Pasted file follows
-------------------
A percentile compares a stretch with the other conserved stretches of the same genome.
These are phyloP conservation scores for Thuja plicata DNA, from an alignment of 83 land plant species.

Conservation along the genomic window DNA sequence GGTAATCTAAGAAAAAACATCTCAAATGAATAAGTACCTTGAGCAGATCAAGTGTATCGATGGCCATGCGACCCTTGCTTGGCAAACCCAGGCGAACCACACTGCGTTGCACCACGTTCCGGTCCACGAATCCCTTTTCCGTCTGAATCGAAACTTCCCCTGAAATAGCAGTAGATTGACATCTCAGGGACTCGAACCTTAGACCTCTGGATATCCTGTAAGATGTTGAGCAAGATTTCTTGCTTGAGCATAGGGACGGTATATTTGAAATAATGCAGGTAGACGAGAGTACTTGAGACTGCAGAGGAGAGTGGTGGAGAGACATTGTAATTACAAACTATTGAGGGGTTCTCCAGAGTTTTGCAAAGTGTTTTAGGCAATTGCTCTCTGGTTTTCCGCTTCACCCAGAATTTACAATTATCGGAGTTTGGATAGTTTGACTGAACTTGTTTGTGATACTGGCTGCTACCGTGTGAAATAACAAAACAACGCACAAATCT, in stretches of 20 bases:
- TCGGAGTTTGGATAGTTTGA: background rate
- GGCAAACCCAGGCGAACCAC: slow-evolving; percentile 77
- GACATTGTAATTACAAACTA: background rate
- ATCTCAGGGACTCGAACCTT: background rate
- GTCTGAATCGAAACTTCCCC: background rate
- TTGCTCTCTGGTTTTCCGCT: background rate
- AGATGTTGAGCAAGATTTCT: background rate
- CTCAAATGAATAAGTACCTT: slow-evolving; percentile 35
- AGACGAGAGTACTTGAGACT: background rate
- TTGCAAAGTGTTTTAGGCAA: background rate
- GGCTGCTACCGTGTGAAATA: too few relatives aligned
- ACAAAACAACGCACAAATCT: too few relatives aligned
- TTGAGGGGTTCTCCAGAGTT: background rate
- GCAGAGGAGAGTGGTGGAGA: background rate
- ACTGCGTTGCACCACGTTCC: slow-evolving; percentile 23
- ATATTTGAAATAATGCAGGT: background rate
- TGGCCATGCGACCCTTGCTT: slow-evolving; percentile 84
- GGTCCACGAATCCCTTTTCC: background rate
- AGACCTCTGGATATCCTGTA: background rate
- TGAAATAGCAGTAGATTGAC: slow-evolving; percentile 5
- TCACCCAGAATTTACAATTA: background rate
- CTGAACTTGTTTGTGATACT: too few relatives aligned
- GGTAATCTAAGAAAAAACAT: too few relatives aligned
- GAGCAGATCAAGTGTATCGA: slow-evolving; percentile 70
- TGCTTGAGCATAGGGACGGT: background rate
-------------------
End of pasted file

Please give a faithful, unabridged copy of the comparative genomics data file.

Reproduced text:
A percentile compares a stretch with the other conserved stretches of the same genome.
These are phyloP conservation scores for Thuja plicata DNA, from an alignment of 83 land plant species.

Conservation along the genomic window DNA sequence GGTAATCTAAGAAAAAACATCTCAAATGAATAAGTACCTTGAGCAGATCAAGTGTATCGATGGCCATGCGACCCTTGCTTGGCAAACCCAGGCGAACCACACTGCGTTGCACCACGTTCCGGTCCACGAATCCCTTTTCCGTCTGAATCGAAACTTCCCCTGAAATAGCAGTAGATTGACATCTCAGGGACTCGAACCTTAGACCTCTGGATATCCTGTAAGATGTTGAGCAAGATTTCTTGCTTGAGCATAGGGACGGTATATTTGAAATAATGCAGGTAGACGAGAGTACTTGAGACTGCAGAGGAGAGTGGTGGAGAGACATTGTAATTACAAACTATTGAGGGGTTCTCCAGAGTTTTGCAAAGTGTTTTAGGCAATTGCTCTCTGGTTTTCCGCTTCACCCAGAATTTACAATTATCGGAGTTTGGATAGTTTGACTGAACTTGTTTGTGATACTGGCTGCTACCGTGTGAAATAACAAAACAACGCACAAATCT, in stretches of 20 bases:
- TCGGAGTTTGGATAGTTTGA: background rate
- GGCAAACCCAGGCGAACCAC: slow-evolving; percentile 77
- GACATTGTAATTACAAACTA: background rate
- ATCTCAGGGACTCGAACCTT: background rate
- GTCTGAATCGAAACTTCCCC: background rate
- TTGCTCTCTGGTTTTCCGCT: background rate
- AGATGTTGAGCAAGATTTCT: background rate
- CTCAAATGAATAAGTACCTT: slow-evolving; percentile 35
- AGACGAGAGTACTTGAGACT: background rate
- TTGCAAAGTGTTTTAGGCAA: background rate
- GGCTGCTACCGTGTGAAATA: too few relatives aligned
- ACAAAACAACGCACAAATCT: too few relatives aligned
- TTGAGGGGTTCTCCAGAGTT: background rate
- GCAGAGGAGAGTGGTGGAGA: background rate
- ACTGCGTTGCACCACGTTCC: slow-evolving; percentile 23
- ATATTTGAAATAATGCAGGT: background rate
- TGGCCATGCGACCCTTGCTT: slow-evolving; percentile 84
- GGTCCACGAATCCCTTTTCC: background rate
- AGACCTCTGGATATCCTGTA: background rate
- TGAAATAGCAGTAGATTGAC: slow-evolving; percentile 5
- TCACCCAGAATTTACAATTA: background rate
- CTGAACTTGTTTGTGATACT: too few relatives aligned
- GGTAATCTAAGAAAAAACAT: too few relatives aligned
- GAGCAGATCAAGTGTATCGA: slow-evolving; percentile 70
- TGCTTGAGCATAGGGACGGT: background rate